Survey: Vatican Asks Laity About Gay Marriage, Gay Families

vatican_smBy: Chuck Colbert/TRT Reporter—

BOSTON, Mass.—In yet another indication of a changing Catholic Church, the Vatican is asking members of the laity their views on marriage and family life—and a whole lot more.

News of Pope Francis’ wish to hear from the faithful on a variety of topics—including same-sex marriage, contraception, cohabitation, divorce, and remarriage—broke recently in a story in the National Catholic Reporter (NCR). From coast to coast, reaction from LGBT people among the faithful is for the most part positive, but with concerns even as some bishops continued to criticize continuing advances of marriage equality in New Jersey, Hawaii and Illinois.

“First of all I think it is a good thing the Vatican is trying to gather information from the whole church on some of the hot button issues that is tearing the church apart,” said Joe Murray of Chicago’s Rainbow Sash Movement. “This is the first time in my lifetime I have seen such a survey conducted. I see it as another step in beginning the journey of reform in the church. The survey impressed me the most because it appeared to be going over the heads of the local bishops and going directly to God’s people. I am hoping the pope will use the results of this survey as a reason to call for Vatican III council of the world wide church. Such a council would be able to review our doctrinal beliefs in light of new knowledge and lived experience of the Catholic faithful.”

Phil Attey of Washington, D.C., former executive director of Catholics for Equality, agrees.

“This survey says, ‘This is a different church. This is your church,’” Attey said. “And that’s something Catholics in the pews—and, more importantly, those who’ve left the pews—have been longing for.”

In Boston, Charles Martel, who advocated for same-sex marriage as a co-founder of Catholics for Marriage Equality, said, “The Vatican survey of the faithful is extraordinary because it is asking what the people feel, not hearing it only from the filter of the hierarchy: How lives are actually lived in reality and not theory, and the reasons why, will no doubt offer insights in many ways unprecedented. What Pope Francis chooses to do with this information will significantly impact not only his papacy, but for many in the future.” [pullquote]“The Vatican survey of the faithful is extraordinary because it is asking what the people feel, not hearing it only from the filter of the hierarchy: How lives are actually lived in reality and not theory, and the reasons why, will no doubt offer insights in many ways unprecedented. What Pope Francis chooses to do with this information will significantly impact not only his papacy, but for many in the future,” — Charles Martel[/pullquote]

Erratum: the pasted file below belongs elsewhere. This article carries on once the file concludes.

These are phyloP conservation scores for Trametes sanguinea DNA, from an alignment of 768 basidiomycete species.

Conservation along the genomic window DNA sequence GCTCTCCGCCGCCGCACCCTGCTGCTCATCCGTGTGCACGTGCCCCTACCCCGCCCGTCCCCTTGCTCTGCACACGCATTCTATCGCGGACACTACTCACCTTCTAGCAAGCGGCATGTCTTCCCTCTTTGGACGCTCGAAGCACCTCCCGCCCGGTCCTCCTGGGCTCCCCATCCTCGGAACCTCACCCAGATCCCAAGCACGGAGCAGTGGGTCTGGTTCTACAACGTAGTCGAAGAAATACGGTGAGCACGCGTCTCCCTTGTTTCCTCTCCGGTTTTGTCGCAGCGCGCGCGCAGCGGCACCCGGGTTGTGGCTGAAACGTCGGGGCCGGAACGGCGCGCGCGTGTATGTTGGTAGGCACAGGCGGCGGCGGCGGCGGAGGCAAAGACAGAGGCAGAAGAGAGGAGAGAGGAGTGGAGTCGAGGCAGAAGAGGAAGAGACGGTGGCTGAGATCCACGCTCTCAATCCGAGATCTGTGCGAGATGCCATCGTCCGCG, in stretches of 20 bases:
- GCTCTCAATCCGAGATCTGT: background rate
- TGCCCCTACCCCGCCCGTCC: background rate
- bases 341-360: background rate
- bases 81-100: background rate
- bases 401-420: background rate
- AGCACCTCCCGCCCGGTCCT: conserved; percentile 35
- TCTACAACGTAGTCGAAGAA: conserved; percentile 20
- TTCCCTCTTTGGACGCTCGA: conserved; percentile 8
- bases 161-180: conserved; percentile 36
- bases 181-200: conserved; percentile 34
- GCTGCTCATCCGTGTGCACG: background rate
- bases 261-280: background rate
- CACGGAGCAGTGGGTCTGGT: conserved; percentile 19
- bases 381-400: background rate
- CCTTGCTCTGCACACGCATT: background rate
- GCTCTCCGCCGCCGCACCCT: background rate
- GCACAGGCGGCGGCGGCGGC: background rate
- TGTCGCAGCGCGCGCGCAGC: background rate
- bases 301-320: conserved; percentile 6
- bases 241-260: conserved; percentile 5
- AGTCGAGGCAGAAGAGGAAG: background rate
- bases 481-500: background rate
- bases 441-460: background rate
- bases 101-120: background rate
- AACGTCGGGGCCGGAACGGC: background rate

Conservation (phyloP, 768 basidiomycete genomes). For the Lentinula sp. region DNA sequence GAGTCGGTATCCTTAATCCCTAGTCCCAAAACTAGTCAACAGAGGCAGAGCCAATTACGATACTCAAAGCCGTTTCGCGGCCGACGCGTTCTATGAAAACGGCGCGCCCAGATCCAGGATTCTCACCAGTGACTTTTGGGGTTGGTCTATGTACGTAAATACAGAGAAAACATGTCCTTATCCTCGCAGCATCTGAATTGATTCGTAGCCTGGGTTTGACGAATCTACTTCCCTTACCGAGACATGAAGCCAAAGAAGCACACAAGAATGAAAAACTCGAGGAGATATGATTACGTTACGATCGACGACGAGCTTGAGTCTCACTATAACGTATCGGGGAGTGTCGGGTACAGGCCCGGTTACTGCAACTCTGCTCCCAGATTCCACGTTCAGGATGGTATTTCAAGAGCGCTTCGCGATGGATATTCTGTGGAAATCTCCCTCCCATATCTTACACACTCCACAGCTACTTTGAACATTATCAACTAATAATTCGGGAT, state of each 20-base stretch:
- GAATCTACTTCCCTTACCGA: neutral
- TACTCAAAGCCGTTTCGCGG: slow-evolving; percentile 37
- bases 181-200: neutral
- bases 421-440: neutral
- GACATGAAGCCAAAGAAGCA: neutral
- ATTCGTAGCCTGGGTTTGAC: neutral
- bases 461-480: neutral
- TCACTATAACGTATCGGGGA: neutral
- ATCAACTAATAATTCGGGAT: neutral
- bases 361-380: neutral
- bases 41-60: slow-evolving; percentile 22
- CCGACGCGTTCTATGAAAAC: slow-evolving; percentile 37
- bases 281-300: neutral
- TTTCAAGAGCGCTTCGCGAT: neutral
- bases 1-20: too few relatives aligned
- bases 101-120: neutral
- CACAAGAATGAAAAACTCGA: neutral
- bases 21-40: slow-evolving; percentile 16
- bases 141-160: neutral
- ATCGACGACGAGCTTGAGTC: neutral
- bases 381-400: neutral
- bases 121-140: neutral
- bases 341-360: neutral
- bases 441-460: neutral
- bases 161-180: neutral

Martel, who worships at St. Ignatius, located on the campus of Boston College in Chestnut Hill, went on to say, “Asking questions about gay persons and the pastoral needs of same-sex couples first of all acknowledges the need to be attentive to these members of the church. Ultimately, the true test of the value of this over time will be whether the church can acknowledge a new understanding about homosexuality, and to remove the pathological approach, which has been central to the teaching up to the present.”

John Kelly, a parishioner at St. Cecilia’s, located in Boston’s Back Bay neighborhood, said, “The survey was incredibly complicated for me, but I got through it.” He added, “My thoughts are that I am lucky to have a priest and church where I feel welcomed.”

Kelly is active in St. Cecilia ministries, including parish council and the Rainbow Ministry, a specific outreach to LGBT people. Still, he said, “From some of the e-mails I’ve gotten, the Catholic Church is not listening to the people. I think priests are afraid to speak out in favor of gay people because their bishops will silence them.”

“I hope Pope Francis will teach them to be respectful for all people and not do exorcisms like the bishop in Illinois,” said Kelly. “That disgusted me. I travel from Quincy to Boston to go to Saint Cecilia’s only because we have a welcoming priest.”

Kelly was referring to the Reverend John J. Unni, the church’s pastor. Several years ago, Father Unni and St. Cecilia’s drew fire from conservative Catholics outraged by the idea of the Rainbow Ministry’s invitation to attend a Mass in celebration of Boston LGBT Pride. [pullquote]New Ways Ministry, along with a dozen progressive Catholic-reform-minded organizations, including DignityUSA, has made the survey accessible on line at[/pullquote]

Bishops continue anti-gay marriage campaign

Even before Hawaii lawmakers and governor approved same-sex marriage, the local Catholic bishop in Honolulu warned in a letter to the faithful that gay marriage would open the door to incest, polygamy and lead to “juvenile suicides.”

On the same day Governor Pat Quinn signed legislation making same-sex marriages legal in Illinois, the Catholic bishop of Springfield offered prayers of exorcism in Latin during a worship service in opposition to the law. In addition, San Francisco’s Archbishop Salvatore Cordileone, at a recent meeting of the United States Conference of Catholic Bishops (USCCB) on Nov. 11, continued to denounce equal-marriage rights.

“By advancing redefinition, the decisions harmed marriage and harmed our society,” Cordileone told the annual gathering of prelates, going on to say that court decisions [and legislative actions] have produced “negative effects almost immediately,” according to a report, posted on the archdiocesan Web site.